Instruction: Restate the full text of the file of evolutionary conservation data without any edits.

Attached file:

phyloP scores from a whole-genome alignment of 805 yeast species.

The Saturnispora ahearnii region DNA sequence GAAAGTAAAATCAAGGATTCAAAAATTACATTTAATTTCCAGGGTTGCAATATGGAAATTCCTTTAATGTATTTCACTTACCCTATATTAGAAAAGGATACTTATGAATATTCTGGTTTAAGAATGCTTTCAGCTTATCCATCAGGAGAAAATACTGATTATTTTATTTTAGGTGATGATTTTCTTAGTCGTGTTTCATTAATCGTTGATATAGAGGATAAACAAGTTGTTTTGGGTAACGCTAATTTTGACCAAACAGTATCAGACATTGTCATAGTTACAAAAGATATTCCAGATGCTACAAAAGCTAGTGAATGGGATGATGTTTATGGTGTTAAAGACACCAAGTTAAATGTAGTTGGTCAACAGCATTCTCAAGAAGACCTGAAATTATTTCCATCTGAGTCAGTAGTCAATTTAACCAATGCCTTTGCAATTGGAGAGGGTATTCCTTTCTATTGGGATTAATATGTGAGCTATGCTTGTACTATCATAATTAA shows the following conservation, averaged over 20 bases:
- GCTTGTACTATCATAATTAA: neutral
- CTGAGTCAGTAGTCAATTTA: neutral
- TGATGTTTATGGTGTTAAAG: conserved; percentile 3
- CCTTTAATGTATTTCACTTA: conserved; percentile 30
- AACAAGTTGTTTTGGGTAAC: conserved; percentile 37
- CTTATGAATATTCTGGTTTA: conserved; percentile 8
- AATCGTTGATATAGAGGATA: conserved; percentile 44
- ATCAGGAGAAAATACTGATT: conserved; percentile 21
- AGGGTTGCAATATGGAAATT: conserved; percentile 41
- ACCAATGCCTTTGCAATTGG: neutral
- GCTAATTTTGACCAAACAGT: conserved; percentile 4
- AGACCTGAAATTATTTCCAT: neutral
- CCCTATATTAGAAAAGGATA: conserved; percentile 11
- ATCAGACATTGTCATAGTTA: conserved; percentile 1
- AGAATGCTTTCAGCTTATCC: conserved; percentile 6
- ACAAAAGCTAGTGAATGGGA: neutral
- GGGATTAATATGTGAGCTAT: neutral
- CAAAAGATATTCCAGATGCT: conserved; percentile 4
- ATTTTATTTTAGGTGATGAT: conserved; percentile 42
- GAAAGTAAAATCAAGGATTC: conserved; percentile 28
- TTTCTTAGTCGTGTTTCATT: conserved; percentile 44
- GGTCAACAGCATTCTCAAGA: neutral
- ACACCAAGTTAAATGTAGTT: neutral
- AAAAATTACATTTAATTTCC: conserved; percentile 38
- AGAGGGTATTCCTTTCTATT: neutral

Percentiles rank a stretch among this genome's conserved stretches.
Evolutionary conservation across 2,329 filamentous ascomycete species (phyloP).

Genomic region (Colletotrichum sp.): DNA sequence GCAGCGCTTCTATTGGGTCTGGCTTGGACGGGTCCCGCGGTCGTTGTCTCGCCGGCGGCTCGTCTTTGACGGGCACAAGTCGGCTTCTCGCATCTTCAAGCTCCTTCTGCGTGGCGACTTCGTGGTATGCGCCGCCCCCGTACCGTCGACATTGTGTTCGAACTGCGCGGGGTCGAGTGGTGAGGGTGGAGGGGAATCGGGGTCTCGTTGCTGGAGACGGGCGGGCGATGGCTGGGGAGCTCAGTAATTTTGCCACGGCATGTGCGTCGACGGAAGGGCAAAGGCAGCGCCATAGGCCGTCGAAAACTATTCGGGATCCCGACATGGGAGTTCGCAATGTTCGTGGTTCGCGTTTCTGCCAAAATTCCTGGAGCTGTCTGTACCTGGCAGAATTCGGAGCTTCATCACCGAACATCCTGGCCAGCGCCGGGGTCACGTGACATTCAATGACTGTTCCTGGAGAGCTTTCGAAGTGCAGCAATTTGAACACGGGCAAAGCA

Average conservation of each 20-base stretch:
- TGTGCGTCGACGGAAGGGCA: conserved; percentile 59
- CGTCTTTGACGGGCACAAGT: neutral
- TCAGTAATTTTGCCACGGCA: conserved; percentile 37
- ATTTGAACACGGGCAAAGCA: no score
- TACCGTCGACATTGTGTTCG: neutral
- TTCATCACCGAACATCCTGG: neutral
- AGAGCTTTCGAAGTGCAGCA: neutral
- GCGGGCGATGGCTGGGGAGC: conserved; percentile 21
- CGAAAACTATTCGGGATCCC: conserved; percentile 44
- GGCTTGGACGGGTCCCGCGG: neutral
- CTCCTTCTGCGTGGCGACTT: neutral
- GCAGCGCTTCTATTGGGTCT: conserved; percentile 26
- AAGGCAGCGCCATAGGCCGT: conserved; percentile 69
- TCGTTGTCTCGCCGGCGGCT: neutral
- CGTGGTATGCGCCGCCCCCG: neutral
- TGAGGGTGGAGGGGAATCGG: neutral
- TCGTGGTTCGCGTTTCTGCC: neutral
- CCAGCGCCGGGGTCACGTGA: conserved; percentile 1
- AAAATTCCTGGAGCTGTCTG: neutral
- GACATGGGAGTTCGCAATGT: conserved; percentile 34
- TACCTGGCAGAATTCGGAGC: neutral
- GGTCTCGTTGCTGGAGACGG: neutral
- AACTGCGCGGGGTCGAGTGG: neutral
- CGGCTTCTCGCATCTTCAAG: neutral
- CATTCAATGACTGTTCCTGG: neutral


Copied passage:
phyloP scores from a whole-genome alignment of 805 yeast species.

The Saturnispora ahearnii region DNA sequence GAAAGTAAAATCAAGGATTCAAAAATTACATTTAATTTCCAGGGTTGCAATATGGAAATTCCTTTAATGTATTTCACTTACCCTATATTAGAAAAGGATACTTATGAATATTCTGGTTTAAGAATGCTTTCAGCTTATCCATCAGGAGAAAATACTGATTATTTTATTTTAGGTGATGATTTTCTTAGTCGTGTTTCATTAATCGTTGATATAGAGGATAAACAAGTTGTTTTGGGTAACGCTAATTTTGACCAAACAGTATCAGACATTGTCATAGTTACAAAAGATATTCCAGATGCTACAAAAGCTAGTGAATGGGATGATGTTTATGGTGTTAAAGACACCAAGTTAAATGTAGTTGGTCAACAGCATTCTCAAGAAGACCTGAAATTATTTCCATCTGAGTCAGTAGTCAATTTAACCAATGCCTTTGCAATTGGAGAGGGTATTCCTTTCTATTGGGATTAATATGTGAGCTATGCTTGTACTATCATAATTAA shows the following conservation, averaged over 20 bases:
- GCTTGTACTATCATAATTAA: neutral
- CTGAGTCAGTAGTCAATTTA: neutral
- TGATGTTTATGGTGTTAAAG: conserved; percentile 3
- CCTTTAATGTATTTCACTTA: conserved; percentile 30
- AACAAGTTGTTTTGGGTAAC: conserved; percentile 37
- CTTATGAATATTCTGGTTTA: conserved; percentile 8
- AATCGTTGATATAGAGGATA: conserved; percentile 44
- ATCAGGAGAAAATACTGATT: conserved; percentile 21
- AGGGTTGCAATATGGAAATT: conserved; percentile 41
- ACCAATGCCTTTGCAATTGG: neutral
- GCTAATTTTGACCAAACAGT: conserved; percentile 4
- AGACCTGAAATTATTTCCAT: neutral
- CCCTATATTAGAAAAGGATA: conserved; percentile 11
- ATCAGACATTGTCATAGTTA: conserved; percentile 1
- AGAATGCTTTCAGCTTATCC: conserved; percentile 6
- ACAAAAGCTAGTGAATGGGA: neutral
- GGGATTAATATGTGAGCTAT: neutral
- CAAAAGATATTCCAGATGCT: conserved; percentile 4
- ATTTTATTTTAGGTGATGAT: conserved; percentile 42
- GAAAGTAAAATCAAGGATTC: conserved; percentile 28
- TTTCTTAGTCGTGTTTCATT: conserved; percentile 44
- GGTCAACAGCATTCTCAAGA: neutral
- ACACCAAGTTAAATGTAGTT: neutral
- AAAAATTACATTTAATTTCC: conserved; percentile 38
- AGAGGGTATTCCTTTCTATT: neutral

Percentiles rank a stretch among this genome's conserved stretches.
Evolutionary conservation across 2,329 filamentous ascomycete species (phyloP).

Genomic region (Colletotrichum sp.): DNA sequence GCAGCGCTTCTATTGGGTCTGGCTTGGACGGGTCCCGCGGTCGTTGTCTCGCCGGCGGCTCGTCTTTGACGGGCACAAGTCGGCTTCTCGCATCTTCAAGCTCCTTCTGCGTGGCGACTTCGTGGTATGCGCCGCCCCCGTACCGTCGACATTGTGTTCGAACTGCGCGGGGTCGAGTGGTGAGGGTGGAGGGGAATCGGGGTCTCGTTGCTGGAGACGGGCGGGCGATGGCTGGGGAGCTCAGTAATTTTGCCACGGCATGTGCGTCGACGGAAGGGCAAAGGCAGCGCCATAGGCCGTCGAAAACTATTCGGGATCCCGACATGGGAGTTCGCAATGTTCGTGGTTCGCGTTTCTGCCAAAATTCCTGGAGCTGTCTGTACCTGGCAGAATTCGGAGCTTCATCACCGAACATCCTGGCCAGCGCCGGGGTCACGTGACATTCAATGACTGTTCCTGGAGAGCTTTCGAAGTGCAGCAATTTGAACACGGGCAAAGCA

Average conservation of each 20-base stretch:
- TGTGCGTCGACGGAAGGGCA: conserved; percentile 59
- CGTCTTTGACGGGCACAAGT: neutral
- TCAGTAATTTTGCCACGGCA: conserved; percentile 37
- ATTTGAACACGGGCAAAGCA: no score
- TACCGTCGACATTGTGTTCG: neutral
- TTCATCACCGAACATCCTGG: neutral
- AGAGCTTTCGAAGTGCAGCA: neutral
- GCGGGCGATGGCTGGGGAGC: conserved; percentile 21
- CGAAAACTATTCGGGATCCC: conserved; percentile 44
- GGCTTGGACGGGTCCCGCGG: neutral
- CTCCTTCTGCGTGGCGACTT: neutral
- GCAGCGCTTCTATTGGGTCT: conserved; percentile 26
- AAGGCAGCGCCATAGGCCGT: conserved; percentile 69
- TCGTTGTCTCGCCGGCGGCT: neutral
- CGTGGTATGCGCCGCCCCCG: neutral
- TGAGGGTGGAGGGGAATCGG: neutral
- TCGTGGTTCGCGTTTCTGCC: neutral
- CCAGCGCCGGGGTCACGTGA: conserved; percentile 1
- AAAATTCCTGGAGCTGTCTG: neutral
- GACATGGGAGTTCGCAATGT: conserved; percentile 34
- TACCTGGCAGAATTCGGAGC: neutral
- GGTCTCGTTGCTGGAGACGG: neutral
- AACTGCGCGGGGTCGAGTGG: neutral
- CGGCTTCTCGCATCTTCAAG: neutral
- CATTCAATGACTGTTCCTGG: neutral